In this household - the Fatty/Jelly household - there are differing views as to the existence or otherwise of heaven. It is a topic we generally leave alone; Fatty and I agree to differ. In fact, neither of us are entirely sure of our beliefs and thoughts on the matter, so it is easy to not only respect, but even understand, the other's point of view.
The arrival of children, who are now old enough to ask questions about God/heaven/hell and the like, has made things a little trickier. A little trickier, but not too tricky. We answer the questions by saying, "Well, Mummy believes that......., but Daddy believes that...........". We inform them, "Some religions believe .............., and some believe........". Our children seem to accept this. I sometimes think it could even be a good thing. Laura and Benjamin will never be told didactically, This is how it is. They will form their own opinions over time.
It amuses me to hear how these two children have then taken this mish-mash of parental instruction, and come up with some concepts of their own. Laura thinks heaven has invisible gates, and that people sit around on clouds. Ben thinks heaven involves dessert for every meal. Both kids are quite keen on the concept as a whole.
Last night, Laura, who tends to be more contemplative on the subject, commented, "I wish I would nearly die - then I could see heaven, but I'd still be alive." My throat felt tight for a moment. I wished fervently and silently that Laura's wish would remain unfilled for many years to come. Laura burbled on, adding, "You know - how some people who get very, very sick get to see heaven, then come back? I heard that it can happen". Fatty was answered that yes, there were people who believed they had seen heaven, who had almost died but then been revived. Laura nodded. "Yes, that's what I'd like to do". I resisted the urge to say, "No, no, no, NO you don't". Fatty and I met each others' gaze. The mood at the kitchen table was a tad sombre, to say the least.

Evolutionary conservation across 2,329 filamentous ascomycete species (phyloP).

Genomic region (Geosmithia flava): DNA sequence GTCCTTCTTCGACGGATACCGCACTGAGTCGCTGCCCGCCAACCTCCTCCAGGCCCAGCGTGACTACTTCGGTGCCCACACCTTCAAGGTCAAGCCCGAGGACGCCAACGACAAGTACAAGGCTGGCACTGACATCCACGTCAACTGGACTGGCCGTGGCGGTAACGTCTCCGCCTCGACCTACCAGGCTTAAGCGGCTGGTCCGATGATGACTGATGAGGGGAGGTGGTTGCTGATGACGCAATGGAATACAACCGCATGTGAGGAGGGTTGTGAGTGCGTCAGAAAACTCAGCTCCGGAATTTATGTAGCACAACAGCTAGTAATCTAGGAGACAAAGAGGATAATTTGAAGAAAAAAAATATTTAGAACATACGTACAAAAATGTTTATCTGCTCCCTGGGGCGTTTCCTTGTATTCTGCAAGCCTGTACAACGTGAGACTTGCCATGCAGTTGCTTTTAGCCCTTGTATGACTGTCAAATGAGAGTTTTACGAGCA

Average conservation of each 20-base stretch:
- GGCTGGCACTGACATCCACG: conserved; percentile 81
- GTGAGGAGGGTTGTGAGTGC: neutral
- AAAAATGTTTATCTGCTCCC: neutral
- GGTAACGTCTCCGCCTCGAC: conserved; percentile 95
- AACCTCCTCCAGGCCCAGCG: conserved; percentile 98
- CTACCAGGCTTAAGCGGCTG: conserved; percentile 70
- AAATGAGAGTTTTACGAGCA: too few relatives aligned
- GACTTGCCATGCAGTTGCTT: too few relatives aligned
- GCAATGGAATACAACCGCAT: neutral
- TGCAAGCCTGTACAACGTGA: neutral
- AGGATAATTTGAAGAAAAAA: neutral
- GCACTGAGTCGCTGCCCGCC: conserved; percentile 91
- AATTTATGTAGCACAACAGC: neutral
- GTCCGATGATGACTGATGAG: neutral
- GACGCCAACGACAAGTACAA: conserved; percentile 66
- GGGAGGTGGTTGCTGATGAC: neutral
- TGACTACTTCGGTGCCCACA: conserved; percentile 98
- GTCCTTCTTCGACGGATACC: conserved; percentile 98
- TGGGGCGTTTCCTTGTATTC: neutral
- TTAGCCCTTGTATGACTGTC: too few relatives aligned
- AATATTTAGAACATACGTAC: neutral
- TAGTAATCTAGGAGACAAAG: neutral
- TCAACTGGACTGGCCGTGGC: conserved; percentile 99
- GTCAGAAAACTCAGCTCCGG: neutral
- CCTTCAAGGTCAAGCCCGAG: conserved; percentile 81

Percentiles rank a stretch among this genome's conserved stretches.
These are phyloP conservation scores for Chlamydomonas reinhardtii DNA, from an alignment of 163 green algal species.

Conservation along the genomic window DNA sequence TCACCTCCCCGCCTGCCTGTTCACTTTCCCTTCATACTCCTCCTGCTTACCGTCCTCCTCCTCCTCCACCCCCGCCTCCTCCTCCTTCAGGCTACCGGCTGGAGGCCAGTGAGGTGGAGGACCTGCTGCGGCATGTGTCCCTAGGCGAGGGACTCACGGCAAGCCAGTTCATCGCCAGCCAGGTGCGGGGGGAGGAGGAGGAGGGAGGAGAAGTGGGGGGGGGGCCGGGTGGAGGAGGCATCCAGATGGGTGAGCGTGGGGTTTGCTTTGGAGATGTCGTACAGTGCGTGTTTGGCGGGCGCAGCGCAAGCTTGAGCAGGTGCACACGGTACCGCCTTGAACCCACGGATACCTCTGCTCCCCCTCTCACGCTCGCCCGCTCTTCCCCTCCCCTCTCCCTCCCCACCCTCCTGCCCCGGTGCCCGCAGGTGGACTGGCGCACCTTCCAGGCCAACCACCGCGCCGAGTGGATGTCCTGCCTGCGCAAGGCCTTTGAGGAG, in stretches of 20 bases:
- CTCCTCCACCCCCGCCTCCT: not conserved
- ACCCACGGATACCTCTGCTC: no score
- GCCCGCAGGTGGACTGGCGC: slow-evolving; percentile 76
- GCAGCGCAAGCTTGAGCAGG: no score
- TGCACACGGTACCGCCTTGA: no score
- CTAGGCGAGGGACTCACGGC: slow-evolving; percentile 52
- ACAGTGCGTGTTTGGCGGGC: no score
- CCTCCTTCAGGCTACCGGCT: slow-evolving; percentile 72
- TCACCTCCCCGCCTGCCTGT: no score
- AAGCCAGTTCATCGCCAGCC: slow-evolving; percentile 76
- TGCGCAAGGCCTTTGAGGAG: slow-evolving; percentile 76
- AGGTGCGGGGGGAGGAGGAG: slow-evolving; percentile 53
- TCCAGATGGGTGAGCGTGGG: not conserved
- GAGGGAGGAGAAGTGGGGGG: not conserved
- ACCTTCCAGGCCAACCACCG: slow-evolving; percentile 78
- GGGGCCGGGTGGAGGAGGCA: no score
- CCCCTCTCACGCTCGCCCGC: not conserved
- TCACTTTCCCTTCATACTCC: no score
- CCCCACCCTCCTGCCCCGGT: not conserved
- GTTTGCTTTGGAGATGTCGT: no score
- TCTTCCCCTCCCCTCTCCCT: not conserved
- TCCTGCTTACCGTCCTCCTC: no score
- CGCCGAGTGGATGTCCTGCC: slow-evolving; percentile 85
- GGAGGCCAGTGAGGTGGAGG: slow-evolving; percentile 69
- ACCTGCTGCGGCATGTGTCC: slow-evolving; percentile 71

Thankfully, our other child is less interested in the spiritual significance of heaven, and more interested in toilet humour. Just when I couldn't stand another minute of 'heaven talk', Benjamin came to my rescue, offering this thought on the matter:
"Laura, you have to do lots of farts to take off to heaven".
I'd just like to clarify that this is a belief held solely by my son.